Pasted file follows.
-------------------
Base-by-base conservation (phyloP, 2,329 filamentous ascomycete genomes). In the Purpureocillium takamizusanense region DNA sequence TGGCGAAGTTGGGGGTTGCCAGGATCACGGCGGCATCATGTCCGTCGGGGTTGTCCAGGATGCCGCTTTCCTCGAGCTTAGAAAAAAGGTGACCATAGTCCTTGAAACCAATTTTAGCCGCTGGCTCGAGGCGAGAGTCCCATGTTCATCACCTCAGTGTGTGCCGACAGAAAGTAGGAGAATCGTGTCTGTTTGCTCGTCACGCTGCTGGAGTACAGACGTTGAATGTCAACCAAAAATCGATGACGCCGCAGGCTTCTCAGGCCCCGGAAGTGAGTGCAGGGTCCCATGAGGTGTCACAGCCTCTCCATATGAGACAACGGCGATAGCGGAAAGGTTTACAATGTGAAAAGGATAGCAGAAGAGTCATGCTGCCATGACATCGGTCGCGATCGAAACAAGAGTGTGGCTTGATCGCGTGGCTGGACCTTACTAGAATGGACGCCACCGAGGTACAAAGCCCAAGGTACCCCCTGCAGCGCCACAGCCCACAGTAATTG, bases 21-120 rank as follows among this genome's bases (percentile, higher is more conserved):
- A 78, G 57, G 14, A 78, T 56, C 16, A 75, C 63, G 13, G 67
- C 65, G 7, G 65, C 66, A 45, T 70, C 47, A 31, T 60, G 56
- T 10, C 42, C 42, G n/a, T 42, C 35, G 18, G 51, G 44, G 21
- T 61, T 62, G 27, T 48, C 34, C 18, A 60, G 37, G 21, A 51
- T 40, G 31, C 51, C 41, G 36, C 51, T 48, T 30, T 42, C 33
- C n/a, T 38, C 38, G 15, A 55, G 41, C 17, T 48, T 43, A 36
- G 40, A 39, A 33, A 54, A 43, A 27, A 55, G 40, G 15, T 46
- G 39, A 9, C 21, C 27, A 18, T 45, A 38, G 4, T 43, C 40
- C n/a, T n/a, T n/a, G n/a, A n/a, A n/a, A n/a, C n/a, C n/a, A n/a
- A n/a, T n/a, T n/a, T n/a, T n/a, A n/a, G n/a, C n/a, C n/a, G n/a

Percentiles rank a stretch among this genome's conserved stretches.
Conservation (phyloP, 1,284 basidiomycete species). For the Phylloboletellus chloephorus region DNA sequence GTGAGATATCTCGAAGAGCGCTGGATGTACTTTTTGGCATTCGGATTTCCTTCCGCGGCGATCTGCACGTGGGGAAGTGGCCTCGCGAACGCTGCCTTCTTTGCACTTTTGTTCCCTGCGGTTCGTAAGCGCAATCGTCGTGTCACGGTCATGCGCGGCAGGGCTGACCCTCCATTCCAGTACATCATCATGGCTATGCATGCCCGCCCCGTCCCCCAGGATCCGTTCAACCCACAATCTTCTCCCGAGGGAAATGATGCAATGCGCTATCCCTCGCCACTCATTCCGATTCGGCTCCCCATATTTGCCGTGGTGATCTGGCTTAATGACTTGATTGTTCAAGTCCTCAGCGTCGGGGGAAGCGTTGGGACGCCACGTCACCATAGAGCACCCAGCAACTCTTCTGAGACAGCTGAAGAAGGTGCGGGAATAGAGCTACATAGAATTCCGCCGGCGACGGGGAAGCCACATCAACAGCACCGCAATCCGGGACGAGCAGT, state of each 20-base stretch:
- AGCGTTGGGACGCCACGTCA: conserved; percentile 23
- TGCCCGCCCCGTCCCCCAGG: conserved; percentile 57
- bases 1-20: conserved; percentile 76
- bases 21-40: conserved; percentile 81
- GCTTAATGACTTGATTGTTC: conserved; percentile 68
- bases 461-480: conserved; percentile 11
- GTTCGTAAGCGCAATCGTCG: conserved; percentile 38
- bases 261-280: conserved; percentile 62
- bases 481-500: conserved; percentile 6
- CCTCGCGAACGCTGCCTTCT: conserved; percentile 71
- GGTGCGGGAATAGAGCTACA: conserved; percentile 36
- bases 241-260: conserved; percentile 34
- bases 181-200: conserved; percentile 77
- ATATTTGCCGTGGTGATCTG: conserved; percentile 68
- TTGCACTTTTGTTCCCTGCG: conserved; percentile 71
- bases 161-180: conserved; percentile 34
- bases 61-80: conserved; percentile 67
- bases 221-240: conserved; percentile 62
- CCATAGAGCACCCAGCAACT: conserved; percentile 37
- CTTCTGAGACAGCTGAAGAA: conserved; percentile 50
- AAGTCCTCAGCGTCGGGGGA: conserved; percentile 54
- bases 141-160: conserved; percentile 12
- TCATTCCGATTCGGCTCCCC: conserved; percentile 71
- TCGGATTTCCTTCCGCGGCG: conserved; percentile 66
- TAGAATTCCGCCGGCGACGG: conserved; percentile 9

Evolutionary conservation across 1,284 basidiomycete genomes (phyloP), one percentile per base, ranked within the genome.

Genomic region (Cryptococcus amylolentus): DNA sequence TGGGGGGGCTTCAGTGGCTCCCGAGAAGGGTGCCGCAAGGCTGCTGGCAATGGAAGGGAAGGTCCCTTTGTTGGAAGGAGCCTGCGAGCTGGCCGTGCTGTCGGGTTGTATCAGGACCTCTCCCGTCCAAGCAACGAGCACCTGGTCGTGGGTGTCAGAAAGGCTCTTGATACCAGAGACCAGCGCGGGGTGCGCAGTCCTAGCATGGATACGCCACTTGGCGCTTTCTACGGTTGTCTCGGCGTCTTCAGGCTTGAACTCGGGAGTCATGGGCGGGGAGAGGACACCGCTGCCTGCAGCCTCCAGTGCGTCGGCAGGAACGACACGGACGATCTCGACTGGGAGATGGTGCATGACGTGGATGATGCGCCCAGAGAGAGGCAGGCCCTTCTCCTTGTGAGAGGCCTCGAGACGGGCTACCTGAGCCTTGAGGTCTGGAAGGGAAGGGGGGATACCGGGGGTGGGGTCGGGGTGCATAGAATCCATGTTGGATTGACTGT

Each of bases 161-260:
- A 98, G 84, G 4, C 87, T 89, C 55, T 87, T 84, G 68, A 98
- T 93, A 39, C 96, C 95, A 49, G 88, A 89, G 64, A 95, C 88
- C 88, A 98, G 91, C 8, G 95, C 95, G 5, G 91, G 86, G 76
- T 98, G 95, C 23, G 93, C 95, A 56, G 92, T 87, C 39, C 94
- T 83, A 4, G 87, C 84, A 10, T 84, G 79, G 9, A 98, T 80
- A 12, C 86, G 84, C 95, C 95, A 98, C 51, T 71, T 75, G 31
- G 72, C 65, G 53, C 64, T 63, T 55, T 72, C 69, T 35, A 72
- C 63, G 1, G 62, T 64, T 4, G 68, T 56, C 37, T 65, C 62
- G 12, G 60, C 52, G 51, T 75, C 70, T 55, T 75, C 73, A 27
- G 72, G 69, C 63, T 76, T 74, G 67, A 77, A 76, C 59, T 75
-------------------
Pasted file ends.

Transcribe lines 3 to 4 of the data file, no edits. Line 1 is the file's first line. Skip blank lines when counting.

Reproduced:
- C 65, G 7, G 65, C 66, A 45, T 70, C 47, A 31, T 60, G 56
- T 10, C 42, C 42, G n/a, T 42, C 35, G 18, G 51, G 44, G 21